While doing this i have WinDbg open and look at the pointer location for Input, lets say its x00500, you can see all 5 characters in Hello and their hex codes in Byte view.
Swapbits reverses the hi 4 bits for the low 4 bits in each UINT8 byte put in. It does this through a lot of bit manipulation, i dont have the code available now but it doesnt matter its not pertinent really. So instead of having a Hex of 0x25 fed in, it outputs 0x52. Sort of a ghetto encryption method.
All good so far.
Now call this again...
if you look at the pointer it uses it does NOT create a new char* pointer. Instead it points to the one it made the first time at 0x500(still encrypted). Obviously passing in the bit swapped value just bit swaps it back. So swapbits outputs 0x25, from the previous example.
Every time you call Send("Hello", 0) it will point to 0x500 not knowing its been manipulated. It has to be some compiler thing trying to optimize these strings used multiple times only delcaring them in memory once, but its breaking everything.
Ok, I think the problem you're having is how the compiler handles string literals by default. Every sting constant such as your "Hello!" has to be stored in your .exe file. By default, I think, VC++ combines indentical string literals into one instance to save space. Most of the time, these are put into programs to be treated as constants. In your case, you're saying it's ok to modify the memory locations that hold "Hello!". Since the compiler combines all instances of "Hello!" into one, all pointers to it will point to the same block of memory. Change that memory and it's changed for all instances.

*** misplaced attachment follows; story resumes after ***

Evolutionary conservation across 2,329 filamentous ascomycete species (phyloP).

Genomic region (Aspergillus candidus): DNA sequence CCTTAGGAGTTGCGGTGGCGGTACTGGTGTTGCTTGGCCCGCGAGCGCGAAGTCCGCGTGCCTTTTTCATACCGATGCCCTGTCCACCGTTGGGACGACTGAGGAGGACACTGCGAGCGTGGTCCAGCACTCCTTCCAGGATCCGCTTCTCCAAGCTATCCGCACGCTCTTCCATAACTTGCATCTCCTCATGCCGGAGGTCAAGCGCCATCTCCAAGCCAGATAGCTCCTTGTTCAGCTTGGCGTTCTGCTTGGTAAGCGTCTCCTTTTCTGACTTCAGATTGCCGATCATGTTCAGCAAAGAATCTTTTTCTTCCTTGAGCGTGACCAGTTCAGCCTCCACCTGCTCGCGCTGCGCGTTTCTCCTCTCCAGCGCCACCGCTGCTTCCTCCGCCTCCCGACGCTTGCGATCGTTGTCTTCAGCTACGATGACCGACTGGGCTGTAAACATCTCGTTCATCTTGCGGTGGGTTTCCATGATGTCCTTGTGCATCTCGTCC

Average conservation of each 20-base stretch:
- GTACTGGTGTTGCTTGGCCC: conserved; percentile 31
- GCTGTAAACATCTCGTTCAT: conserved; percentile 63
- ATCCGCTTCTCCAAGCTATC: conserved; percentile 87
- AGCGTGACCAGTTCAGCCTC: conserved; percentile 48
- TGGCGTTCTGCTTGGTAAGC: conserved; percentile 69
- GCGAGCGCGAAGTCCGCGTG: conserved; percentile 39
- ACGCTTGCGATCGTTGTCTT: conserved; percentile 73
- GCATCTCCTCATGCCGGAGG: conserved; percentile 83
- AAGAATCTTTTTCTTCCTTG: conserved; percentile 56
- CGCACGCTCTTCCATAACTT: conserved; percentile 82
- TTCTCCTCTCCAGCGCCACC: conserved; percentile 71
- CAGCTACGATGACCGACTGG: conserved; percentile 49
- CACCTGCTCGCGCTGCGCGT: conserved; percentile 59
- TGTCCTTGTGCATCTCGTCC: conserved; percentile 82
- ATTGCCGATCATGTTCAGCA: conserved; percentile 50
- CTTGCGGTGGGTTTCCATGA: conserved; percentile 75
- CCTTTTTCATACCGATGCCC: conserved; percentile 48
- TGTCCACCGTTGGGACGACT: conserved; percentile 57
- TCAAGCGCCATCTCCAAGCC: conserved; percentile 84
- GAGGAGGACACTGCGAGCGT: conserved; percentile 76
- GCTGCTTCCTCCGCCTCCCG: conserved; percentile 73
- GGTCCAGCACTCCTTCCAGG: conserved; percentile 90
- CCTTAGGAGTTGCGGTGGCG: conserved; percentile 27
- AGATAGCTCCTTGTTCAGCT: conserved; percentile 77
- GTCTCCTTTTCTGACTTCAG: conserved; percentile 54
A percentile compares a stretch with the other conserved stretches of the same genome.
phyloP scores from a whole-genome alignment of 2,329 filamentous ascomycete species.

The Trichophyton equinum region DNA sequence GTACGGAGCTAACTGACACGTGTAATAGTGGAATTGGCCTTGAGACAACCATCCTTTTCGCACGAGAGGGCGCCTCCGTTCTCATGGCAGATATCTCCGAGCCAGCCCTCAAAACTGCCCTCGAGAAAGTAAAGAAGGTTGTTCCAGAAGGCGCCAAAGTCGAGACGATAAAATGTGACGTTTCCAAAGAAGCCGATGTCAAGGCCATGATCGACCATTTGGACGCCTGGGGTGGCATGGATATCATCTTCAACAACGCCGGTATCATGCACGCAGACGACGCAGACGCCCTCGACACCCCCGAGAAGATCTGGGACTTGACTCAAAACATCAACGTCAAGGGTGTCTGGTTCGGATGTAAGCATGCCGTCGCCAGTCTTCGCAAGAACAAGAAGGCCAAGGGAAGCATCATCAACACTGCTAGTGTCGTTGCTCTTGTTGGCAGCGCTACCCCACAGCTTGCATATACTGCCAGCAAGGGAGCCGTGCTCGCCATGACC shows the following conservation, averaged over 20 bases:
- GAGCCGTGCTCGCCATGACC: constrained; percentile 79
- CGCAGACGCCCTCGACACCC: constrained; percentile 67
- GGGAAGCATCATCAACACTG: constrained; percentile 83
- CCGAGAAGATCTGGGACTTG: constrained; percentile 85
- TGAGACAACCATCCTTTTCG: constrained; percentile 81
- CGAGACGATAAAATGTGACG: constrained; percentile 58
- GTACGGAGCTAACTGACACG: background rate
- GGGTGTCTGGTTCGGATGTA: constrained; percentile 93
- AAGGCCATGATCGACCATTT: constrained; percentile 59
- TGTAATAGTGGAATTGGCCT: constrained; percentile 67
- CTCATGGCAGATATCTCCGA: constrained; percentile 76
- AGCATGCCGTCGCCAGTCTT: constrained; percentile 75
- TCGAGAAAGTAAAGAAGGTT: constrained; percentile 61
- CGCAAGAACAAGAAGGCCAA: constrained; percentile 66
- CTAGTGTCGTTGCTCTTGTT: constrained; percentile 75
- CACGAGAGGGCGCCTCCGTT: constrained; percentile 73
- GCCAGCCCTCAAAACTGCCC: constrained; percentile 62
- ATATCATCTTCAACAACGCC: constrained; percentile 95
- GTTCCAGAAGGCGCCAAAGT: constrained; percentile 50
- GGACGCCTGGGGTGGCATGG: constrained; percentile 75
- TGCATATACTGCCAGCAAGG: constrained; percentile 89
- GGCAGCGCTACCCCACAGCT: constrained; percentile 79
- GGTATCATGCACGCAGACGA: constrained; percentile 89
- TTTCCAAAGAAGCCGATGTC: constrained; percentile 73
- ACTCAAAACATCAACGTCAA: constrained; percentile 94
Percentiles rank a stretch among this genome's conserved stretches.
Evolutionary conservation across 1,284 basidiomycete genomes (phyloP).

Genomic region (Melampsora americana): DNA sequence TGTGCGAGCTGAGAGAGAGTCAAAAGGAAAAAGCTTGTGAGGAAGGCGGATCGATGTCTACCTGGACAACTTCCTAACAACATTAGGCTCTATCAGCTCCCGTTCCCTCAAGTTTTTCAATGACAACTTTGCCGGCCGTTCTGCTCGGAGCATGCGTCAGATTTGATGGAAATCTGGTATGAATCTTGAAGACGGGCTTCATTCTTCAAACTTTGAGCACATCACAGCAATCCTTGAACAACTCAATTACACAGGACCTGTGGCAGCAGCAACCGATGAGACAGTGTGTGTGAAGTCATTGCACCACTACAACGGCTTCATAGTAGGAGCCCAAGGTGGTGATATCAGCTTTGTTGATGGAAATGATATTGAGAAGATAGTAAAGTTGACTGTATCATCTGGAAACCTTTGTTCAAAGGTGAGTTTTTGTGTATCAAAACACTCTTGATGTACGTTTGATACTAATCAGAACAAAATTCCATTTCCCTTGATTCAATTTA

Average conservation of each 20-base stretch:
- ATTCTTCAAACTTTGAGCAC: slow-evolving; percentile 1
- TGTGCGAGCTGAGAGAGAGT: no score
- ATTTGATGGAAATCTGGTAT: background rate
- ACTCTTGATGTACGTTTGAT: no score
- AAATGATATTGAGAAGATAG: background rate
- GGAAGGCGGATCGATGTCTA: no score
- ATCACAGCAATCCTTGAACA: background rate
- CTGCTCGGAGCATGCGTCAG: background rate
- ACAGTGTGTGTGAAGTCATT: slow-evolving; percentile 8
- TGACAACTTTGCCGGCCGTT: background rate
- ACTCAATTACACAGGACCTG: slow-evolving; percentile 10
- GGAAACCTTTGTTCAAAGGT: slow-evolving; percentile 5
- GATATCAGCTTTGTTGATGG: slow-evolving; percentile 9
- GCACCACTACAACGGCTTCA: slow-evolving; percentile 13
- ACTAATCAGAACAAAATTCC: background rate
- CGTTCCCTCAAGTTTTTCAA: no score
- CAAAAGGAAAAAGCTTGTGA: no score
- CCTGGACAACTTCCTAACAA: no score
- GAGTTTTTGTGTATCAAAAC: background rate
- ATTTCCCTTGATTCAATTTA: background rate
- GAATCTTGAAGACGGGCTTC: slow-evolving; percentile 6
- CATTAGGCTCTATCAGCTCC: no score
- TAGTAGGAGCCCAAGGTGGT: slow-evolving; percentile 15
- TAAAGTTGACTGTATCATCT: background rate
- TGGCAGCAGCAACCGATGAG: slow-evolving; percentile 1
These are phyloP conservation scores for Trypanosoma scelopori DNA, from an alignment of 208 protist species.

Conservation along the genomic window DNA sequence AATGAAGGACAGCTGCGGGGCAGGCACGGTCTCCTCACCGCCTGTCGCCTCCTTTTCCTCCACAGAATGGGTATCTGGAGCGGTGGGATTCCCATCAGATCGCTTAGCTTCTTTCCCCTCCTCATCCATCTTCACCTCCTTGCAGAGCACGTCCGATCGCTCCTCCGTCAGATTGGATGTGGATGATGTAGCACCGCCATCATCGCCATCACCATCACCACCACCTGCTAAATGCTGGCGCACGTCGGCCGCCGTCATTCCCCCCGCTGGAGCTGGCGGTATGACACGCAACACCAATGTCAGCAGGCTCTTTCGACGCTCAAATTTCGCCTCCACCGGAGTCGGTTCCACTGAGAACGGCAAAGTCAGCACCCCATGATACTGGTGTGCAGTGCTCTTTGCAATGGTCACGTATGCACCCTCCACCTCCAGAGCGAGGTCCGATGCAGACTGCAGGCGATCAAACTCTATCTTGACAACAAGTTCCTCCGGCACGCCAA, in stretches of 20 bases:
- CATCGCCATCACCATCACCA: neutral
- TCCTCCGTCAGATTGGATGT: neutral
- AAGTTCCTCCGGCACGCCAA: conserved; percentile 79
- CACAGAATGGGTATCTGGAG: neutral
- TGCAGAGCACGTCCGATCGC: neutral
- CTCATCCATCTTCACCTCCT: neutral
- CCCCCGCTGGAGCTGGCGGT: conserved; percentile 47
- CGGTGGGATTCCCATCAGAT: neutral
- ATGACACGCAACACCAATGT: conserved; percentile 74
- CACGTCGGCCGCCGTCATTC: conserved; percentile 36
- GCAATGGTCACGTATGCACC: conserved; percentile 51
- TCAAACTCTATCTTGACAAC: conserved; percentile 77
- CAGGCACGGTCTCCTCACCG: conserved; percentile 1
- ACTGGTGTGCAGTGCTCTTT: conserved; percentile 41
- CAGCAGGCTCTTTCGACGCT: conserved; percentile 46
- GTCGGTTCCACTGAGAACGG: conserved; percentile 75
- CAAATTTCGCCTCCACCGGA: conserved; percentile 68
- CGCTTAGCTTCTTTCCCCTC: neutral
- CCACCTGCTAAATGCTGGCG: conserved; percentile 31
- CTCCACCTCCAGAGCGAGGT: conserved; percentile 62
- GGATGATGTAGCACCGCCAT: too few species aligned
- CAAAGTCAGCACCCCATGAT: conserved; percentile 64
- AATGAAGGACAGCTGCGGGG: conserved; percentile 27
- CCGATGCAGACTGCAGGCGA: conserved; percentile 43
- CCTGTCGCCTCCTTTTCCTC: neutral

I think there's a compiler or linker flag to force code generation to not combine string literals but I couldn't find it when I looked. Maybe they did away with it since the last version I saw that had it and now you're stuck with what you're seeing.
One way around it would be to define "Hello!" once and copy it to a separate buffer each time you want to play with it.
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Firstly, it's far from clear what you mean by "loaded into a memory table". It sounds like your want to re-implement the loader. In general I'm not sure if this is possible from user mode. There's a lot more to getting a module into memory in a executable state then simply having the module in memory: relocating, recursively loading all dependent modules, resolving imports (building the Import Address Table, for example), etc... Even if you did do all these things (and more that I've forgotten) it's far from clear that "unusual" things, for example code that enumerated all loaded modules, would work.
I have my project set as a release, but of course when I run it through the IDE it runs in Debug mode.
If I run the program outside of VS2010 the app crashes when it is trying to get a COM for Common Item Dialog.